Upon our return, three volunteers, Louise Proctor, Claire Manning and Elizabeth Drey flew out to Zanzibar from Ireland and brought with them a very generous donation of over £4000 for the nursery; with their help and local workers, building work has now commenced, with a new roof and plastering. The work on the wall/fence will be started next, and then the new windows will be fitted. The donations will also help to build new toilets for the little boys and girls. A further £3296 has been donated by Whitney Harris-Linton from Michigan (£77 put towards the roof), Melissa Wolsley from Findlay, Australia (donated £99 for a black board to be fitted in the classroom) £2600 and £520 have also been donated from more kind donators. The money given will be used to finish renovating the school and any money left over will be used on a new project in Madale, Dar-Es-Salam, subject to the donors consent.

kiswahili sebastienIf you would like to volunteer at the nursery or donate; your time, skills, money, toys, stationary or school equipment, do contact Edward Busungu at Art in Tanzania and get involved, it certainly is a fantastic project and the children and staff are simply delightful to be around.

If you do wish to teach at the school, we would recommend spending more than two weeks, as this will enable you to build a much better rapport with the children and staff, allowing them to put into practice what you teach and you will be able to witness the difference that your presence can make in their lives and futures.

 

The Zanzibar Volunteer House

Volunteers can expect to share a house with others from all cultures and backgrounds. You will stay in dorms, eat breakfast together and perhaps do the same volunteering project or go explore Zanzibar together. An orientation will be given the day you arrive or the following day.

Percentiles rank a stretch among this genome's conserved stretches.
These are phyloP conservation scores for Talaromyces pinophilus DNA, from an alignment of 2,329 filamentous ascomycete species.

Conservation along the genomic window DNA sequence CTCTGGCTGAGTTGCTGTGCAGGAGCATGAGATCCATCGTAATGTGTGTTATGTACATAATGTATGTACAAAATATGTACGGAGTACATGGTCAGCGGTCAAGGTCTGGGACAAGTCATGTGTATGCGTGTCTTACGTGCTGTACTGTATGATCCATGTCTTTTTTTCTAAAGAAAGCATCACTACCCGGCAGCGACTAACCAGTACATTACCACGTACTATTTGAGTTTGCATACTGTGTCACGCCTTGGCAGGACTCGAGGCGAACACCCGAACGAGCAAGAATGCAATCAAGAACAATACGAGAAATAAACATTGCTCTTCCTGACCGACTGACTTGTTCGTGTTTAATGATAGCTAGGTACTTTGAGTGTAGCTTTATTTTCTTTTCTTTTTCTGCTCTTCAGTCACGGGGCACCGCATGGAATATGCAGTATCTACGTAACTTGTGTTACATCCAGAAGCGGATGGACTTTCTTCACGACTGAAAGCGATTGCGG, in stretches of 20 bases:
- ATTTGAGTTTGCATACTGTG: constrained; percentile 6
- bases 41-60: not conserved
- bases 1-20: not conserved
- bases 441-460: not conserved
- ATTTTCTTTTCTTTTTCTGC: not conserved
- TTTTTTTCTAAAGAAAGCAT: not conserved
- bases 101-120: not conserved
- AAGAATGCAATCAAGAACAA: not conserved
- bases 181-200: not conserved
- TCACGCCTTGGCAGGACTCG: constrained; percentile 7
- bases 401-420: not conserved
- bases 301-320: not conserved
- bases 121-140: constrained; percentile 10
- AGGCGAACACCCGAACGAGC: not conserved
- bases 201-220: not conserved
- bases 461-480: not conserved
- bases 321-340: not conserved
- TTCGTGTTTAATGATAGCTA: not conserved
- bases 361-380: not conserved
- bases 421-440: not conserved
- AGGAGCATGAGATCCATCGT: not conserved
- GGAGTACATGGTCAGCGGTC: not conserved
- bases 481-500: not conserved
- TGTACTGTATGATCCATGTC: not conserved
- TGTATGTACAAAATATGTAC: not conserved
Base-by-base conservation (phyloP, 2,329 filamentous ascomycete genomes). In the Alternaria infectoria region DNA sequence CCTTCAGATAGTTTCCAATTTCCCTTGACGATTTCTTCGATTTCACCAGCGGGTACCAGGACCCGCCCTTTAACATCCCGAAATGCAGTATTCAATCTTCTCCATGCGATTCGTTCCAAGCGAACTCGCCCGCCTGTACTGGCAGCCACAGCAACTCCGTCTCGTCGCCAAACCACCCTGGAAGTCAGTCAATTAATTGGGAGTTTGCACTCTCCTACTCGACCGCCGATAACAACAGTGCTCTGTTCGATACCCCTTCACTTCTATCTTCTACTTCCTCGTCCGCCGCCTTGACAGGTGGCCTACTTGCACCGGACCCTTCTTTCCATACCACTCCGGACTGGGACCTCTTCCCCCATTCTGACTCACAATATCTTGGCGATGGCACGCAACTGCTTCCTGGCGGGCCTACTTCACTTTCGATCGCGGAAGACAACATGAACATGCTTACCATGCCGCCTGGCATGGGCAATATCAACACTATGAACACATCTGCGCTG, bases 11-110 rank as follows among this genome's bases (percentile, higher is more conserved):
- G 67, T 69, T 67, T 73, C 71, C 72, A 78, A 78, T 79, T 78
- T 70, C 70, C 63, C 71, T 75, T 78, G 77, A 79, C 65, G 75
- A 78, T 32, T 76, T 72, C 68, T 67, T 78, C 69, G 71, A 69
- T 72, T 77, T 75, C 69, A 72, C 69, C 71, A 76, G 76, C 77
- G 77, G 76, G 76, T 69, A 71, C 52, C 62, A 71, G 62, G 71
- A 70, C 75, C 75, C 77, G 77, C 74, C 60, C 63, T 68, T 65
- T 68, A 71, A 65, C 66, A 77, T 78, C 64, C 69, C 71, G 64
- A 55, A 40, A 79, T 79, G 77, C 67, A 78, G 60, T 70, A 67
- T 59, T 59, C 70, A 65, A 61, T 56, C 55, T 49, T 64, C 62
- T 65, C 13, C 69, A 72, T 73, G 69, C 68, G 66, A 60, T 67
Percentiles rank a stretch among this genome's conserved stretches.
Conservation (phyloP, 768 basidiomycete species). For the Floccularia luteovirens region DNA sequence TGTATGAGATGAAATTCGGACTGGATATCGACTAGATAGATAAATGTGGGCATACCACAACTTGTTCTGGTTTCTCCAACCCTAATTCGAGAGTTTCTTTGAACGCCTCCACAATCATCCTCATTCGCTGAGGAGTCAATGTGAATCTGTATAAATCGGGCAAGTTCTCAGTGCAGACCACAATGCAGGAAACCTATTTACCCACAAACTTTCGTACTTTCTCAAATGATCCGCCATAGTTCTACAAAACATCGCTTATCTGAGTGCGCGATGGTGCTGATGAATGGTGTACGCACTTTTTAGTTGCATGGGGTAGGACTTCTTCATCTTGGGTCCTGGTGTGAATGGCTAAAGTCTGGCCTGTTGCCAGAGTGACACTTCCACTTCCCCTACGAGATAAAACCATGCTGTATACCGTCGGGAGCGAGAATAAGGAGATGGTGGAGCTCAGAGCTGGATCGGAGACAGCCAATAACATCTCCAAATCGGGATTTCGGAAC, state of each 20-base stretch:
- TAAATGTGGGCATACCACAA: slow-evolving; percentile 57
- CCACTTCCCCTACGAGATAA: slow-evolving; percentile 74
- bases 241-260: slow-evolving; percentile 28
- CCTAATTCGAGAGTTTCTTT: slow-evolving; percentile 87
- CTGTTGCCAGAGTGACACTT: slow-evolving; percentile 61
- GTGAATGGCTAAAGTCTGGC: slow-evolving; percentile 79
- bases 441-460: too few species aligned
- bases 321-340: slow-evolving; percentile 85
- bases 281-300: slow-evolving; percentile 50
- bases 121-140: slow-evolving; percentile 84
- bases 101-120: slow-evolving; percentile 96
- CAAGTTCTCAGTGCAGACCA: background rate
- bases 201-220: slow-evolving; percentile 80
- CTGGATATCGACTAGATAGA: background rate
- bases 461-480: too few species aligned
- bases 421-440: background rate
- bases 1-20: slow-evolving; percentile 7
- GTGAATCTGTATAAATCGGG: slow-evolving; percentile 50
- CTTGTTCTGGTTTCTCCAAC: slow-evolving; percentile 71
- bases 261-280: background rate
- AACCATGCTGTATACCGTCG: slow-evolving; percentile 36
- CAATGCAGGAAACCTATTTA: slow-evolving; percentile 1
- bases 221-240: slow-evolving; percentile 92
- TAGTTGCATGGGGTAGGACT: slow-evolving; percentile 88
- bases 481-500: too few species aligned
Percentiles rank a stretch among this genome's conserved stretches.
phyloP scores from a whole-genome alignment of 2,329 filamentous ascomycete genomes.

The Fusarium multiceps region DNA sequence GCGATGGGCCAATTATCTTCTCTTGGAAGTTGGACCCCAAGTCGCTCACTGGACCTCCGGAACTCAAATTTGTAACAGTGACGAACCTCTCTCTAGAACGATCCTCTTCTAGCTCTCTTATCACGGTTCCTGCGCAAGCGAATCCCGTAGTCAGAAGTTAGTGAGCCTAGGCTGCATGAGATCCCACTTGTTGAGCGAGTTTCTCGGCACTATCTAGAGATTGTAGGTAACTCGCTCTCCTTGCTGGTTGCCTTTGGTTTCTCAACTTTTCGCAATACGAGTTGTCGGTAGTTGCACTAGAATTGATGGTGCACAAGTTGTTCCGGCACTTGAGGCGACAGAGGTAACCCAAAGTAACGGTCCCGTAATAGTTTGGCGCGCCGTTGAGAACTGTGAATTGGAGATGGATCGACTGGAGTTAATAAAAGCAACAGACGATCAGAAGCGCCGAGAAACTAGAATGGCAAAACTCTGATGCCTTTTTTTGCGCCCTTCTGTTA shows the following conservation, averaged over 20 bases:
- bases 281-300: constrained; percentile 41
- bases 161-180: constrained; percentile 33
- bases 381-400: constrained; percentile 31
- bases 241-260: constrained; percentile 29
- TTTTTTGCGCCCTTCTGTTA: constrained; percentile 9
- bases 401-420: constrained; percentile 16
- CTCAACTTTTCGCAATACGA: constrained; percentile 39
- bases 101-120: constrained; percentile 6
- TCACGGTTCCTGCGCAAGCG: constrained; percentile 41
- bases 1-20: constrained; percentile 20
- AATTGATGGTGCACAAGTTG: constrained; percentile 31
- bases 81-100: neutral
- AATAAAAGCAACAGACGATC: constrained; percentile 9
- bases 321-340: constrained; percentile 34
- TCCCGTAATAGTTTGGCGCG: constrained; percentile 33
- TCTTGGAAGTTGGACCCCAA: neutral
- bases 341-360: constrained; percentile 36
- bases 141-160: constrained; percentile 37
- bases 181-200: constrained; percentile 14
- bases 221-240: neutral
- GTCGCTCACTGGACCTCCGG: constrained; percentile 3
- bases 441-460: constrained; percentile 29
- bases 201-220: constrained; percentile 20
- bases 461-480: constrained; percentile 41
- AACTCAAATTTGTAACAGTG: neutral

There can be social activities with the team leaders during the week depending on what is happening in Zanzibar and how busy everyone is, the team do meet for lunch, dinner or drinks where possible.

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Volunteers can look forward to a BBQ games night whilst staying at the accommodation. Edward, the team leader, was in his element rustling up a BBQ of Kingfish and Octopus. This was a quiet BBQ night with a feisty game of ‘Snatch’. You need to find this game and learn to play it to have a chance of beating the ‘King of Snatch’ aka Edward. The atmosphere varies depending on the size and dynamics of the volunteers. It was a pleasant evening against a backdrop of African music and good old banter.

Our tips for being out in Zanzibar, especially as female travellers:

  1. Bring a headscarf to put on your head or around your arms because the locals do appreciate this. It also serves as UV protection and mosquito barrier! We covered as much as possible and felt respected for doing so. We brought an umbrella with us to provide much needed shade when there was none.